A new study found that in youth football, concussions take place significantly more often during games compared to practice. Overall, players were 26 times more likely to suffer a concussion in a game than in practice.
The research, conducted by the University of Pittsburgh and Cornell University, is scheduled for publication in The Journal of Pediatrics. Scientists analyzed the incidence rates of concussion in youth football players aged 8 to 12 years old.
Anthony Kontos and his colleagues from Pittsburgh and Cornell studied 468 participants, 8 to 12 years, from four youth tackle football leagues, consisting of 18 teams.
Player exposures were recorded for both games and practices, according to a press release on the study. There were 11,338 total player exposures during the study period, with 20 medically diagnosed concussions involving 20 different participants. Only two concussions took place during practice, while 18 occurred during games.
Players aged 11 to 12 were nearly three times more likely to have a concussion than players aged 8 to 10, the study found.
Most of the concussions involved helmet-to-helmet contact, with 95 percent involving players in skilled positions, such as running back, quarterback and linebacker.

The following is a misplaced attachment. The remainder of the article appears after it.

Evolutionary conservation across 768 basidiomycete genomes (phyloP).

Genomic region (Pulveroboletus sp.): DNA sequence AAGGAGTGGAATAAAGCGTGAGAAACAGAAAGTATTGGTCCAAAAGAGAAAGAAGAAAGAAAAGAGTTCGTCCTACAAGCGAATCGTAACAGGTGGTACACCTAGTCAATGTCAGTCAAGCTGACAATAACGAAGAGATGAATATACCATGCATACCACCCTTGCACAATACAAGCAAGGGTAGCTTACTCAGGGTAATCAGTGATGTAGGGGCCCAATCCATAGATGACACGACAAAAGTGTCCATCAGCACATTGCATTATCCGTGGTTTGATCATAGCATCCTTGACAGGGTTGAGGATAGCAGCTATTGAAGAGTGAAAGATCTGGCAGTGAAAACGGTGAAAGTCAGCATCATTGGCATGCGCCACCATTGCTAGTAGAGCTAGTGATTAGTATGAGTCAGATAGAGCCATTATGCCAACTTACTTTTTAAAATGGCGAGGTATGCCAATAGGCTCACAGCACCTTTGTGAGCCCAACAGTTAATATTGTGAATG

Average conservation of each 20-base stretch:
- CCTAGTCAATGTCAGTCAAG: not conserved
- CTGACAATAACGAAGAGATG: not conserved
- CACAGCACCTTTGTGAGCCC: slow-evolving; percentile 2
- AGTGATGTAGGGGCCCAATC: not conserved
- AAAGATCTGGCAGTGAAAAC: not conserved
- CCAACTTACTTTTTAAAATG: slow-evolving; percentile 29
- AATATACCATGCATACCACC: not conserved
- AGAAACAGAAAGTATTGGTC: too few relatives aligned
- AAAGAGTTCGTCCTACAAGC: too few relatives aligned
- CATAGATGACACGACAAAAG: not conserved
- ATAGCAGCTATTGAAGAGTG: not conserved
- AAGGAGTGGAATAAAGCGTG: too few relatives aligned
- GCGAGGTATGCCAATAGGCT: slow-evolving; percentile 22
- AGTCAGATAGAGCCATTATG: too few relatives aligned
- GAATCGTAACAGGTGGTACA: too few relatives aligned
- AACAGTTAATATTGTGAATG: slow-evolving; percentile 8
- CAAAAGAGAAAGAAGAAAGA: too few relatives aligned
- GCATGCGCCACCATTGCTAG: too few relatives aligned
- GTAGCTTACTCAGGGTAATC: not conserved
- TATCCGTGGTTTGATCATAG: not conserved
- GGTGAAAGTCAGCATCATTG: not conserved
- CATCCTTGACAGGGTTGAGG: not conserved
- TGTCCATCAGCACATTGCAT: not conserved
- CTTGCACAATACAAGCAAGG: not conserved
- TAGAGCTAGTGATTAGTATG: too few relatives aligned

The incidence rate during games was roughly twice as high than previously reported, while the practice rate was comparable or even lower than previous findings.
About 3 million youth participate in tackle football in the United States. Pop Warner, the largest organized league with 425,000 participants, recently limited contact practice time to reduce concussions.
But in light of the findings of this study, that really doesn’t make sense, because “contact practice time is when proper tackling technique can be taught and reinforced in a controlled environment,” according to the press release.
“Limiting contact practice in youth football may not only have little effect on reducing concussions, but may instead actually increase the incidence of concussions in games via reduced time learning proper tackling in practice,” Kontos said in a statement.
A better approach to reducing concussions in youth football may be to focus on awareness and education among youth football administrators, coaches, parents, and players, he advised.